Editorial: Sony’s Kotaku Fiasco a Troubling Glimpse into Video Game P.R.

In case you missed yesterday’s Sony-Kotaku soap opera, here’s the executive summary:

Kotaku latched onto a hot GDC rumor concerning the possible announcement of something called PlayStation Home, a combination of achievements and social networking for the PS3.

That’s what good journalists do: root out stories. In its report Kotaku explained that it was a rumor, and cited a number of reasons why it might be valid.

The backstory, Kotaku editor Brian Crecente revealed later in the day, was that Sony applied intense pressure to the popular game blog in an effort to suppress the story:

Sony asked us not to publish the story, first nicely, then not so much. (SCEA) representatives reminded us that the story was a rumor and then went on to say that publishing it could harm our professional relationship with them.

When I responded that we were going forward with the story and that sometimes news doesn’t come from official sources I was told that if we published we would likely be blackballed by the company.

Specifically, they said we would be asked to return our debug PS3, uninvited from all meetings scheduled with Sony at GDC, including one on blogger relations and a one-on-one with Phil Harrison, and that they would no longer deal with us.

It’s unclear which rocket scientist at Sony made this decision, but it would be difficult to imagine a more destructive course of action. As a news site, Kotaku was entirely within its right to publish the rumor. Hell, it had an obligation to its readers to publish it. The fact is, Kotaku has more journalism chops than most other game blogs. Crecente, the site’s editor, has been a full-time newspaper reporter for years.

As to Sony’s objection to publishing rumors, are they kidding? Rumors get published all the time, not only in the game blogosphere, but in mainstream media publications as well – baseball trade rumors, Wall Street takeover rumors, political rumors, Britney Spears rumors…

What’s really troubling here, however, is the mindset underlying Sony’s decision. It says that the video game industry doesn’t really want an independent gaming press. What they want are a network of websites that will regurgitate their press releases and recycle the product propaganda espoused by their executives during interviews.

Wasn’t it only a couple of weeks back that outgoing ESA president Doug Lowenstein criticized the gaming press for a lack of professionalism? Here’s an example of a member of the gaming press exercising quite good journalistic standards and, for its trouble, being threatened and bullied by a major industry player.

It’s disgraceful.

In the end, Sony reversed its bad decision. But that came only after criticism of its bully tactics exploded on the net. If there’s any silver lining here, it’s that other game publishers will hopefully absorb the lesson and let the free press continue to be free from heavy-handed pressure tactics.

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  1. 0
    EOTD says:


    Thanks for taking the time to post all this. There’s definitely a lot of evidence there, and I’ll be looking at it a bit more in days to come.

    I’m still skeptical, though, that it was the conscious decision of the AP or any of the other news organizations to publish false (or falsified) information – certainly stuff like this gets published at times, but that alone does not confirm that it’s published with intent to misinform. That ambulance incident is by far the most damning piece of evidence, but the only thing about it that implicates the AP as a whole, and not just individual reporters and sources, is their staunch support of the story as originally told, as they were subtly correcting it in other articles (the “doublethink”).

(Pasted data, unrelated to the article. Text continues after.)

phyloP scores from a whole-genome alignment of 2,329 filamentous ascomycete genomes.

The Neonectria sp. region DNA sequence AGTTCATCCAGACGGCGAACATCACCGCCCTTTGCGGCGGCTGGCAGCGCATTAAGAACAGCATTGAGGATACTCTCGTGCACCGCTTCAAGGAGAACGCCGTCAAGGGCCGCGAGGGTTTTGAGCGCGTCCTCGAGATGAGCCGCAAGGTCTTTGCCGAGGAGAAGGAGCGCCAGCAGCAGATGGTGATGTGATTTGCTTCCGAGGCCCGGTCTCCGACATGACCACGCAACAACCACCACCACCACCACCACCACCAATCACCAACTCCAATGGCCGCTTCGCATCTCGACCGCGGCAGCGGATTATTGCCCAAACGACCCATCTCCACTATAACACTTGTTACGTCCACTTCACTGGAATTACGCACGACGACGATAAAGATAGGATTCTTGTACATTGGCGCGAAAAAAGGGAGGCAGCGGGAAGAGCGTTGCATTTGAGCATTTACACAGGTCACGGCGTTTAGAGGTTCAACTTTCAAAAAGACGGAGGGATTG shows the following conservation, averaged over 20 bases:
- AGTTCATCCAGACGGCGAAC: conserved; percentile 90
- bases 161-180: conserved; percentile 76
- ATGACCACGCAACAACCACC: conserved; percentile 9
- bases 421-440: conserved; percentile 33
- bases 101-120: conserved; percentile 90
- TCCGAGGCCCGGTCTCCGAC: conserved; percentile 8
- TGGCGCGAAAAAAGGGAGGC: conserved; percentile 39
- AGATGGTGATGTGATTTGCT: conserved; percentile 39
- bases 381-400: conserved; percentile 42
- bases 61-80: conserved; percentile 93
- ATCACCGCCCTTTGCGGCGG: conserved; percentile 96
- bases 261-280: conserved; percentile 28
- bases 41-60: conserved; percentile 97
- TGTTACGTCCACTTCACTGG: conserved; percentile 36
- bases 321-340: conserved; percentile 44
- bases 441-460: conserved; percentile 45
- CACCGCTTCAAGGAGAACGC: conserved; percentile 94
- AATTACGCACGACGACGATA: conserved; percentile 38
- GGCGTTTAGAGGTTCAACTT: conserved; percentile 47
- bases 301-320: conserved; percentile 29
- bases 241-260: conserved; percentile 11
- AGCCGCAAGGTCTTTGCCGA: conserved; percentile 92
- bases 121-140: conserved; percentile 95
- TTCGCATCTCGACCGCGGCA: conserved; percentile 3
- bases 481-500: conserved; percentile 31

It seems to me that much of the false information published by news outlets is simply a result of the rapid pace of this class of journalism. Fact-checking is done in these stories, but it’s nowhere close in detail to the checking that can be done on a story weeks or months in the making (or to that which has been done on these false stories since then). I think it’s just a simple reality that fast-breaking stories often contain false information that can blow out of proportion, and that sources or reporters can play this system to try to garner more attention for themselves or their outlet with little risk of getting caught.

    In the end, the best thing to take away from this seems not to be “don’t trust the media”, but “don’t trust the media….initially”. AP and the rest do serve an important purpose by getting stories out fast, and nowadays any errors they may make are usually caught by others (blogs etc.) who can take the time to look into each story more deeply.

  2. 0
    Brer says:


    Oh, in several cases above (such as the US “Hostage” that turned out to be one of those large GI Joe dolls) I’m quite certain it was simply a case of incompetence/negligence. However, there are many cases where both the AP and Reuters have retreated into “How dare you question us, we never tell anything but the absolute unvarnished perfect TRUTH!” mode. They did it with Jamil Hussein’s patently false story about the blown up and burnt down mosques, and even did it originally with the Adnan Hajj photoshopped photos, first saying A) the photos weren’t retouched because no retouched photo could pass through the five layers of editors between the photographer and the photo going out on the wires, then B) the photos were slightly retouched to remove dirt on the negative (patently false), then FINALLY admitting C) that the photos were edited.